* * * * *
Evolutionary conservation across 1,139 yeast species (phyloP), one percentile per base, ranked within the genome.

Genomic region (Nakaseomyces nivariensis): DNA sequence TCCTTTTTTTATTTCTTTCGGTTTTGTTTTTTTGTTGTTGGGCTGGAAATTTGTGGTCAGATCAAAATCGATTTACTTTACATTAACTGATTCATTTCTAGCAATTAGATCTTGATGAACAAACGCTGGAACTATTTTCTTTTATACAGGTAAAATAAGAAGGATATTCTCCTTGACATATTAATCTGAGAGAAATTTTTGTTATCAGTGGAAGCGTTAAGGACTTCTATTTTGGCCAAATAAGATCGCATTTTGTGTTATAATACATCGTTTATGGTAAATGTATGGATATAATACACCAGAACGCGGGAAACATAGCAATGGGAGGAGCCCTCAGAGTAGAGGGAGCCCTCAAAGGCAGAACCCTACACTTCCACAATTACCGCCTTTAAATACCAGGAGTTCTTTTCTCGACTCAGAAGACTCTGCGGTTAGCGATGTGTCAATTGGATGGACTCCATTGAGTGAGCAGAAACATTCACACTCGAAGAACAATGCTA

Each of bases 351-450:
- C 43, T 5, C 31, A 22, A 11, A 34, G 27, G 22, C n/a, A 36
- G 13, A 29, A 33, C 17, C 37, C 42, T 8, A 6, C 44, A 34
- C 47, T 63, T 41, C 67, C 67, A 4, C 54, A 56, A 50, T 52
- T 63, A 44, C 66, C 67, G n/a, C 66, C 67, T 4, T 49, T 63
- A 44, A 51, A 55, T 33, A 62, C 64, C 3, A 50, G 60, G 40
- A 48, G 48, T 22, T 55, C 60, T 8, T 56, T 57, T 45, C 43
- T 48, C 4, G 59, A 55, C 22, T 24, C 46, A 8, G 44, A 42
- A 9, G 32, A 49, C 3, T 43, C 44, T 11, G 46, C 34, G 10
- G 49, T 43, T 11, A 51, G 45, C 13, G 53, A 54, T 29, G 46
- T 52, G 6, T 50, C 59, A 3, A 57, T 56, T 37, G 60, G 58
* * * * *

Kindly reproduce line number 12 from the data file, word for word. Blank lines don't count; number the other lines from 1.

- G 49, T 43, T 11, A 51, G 45, C 13, G 53, A 54, T 29, G 46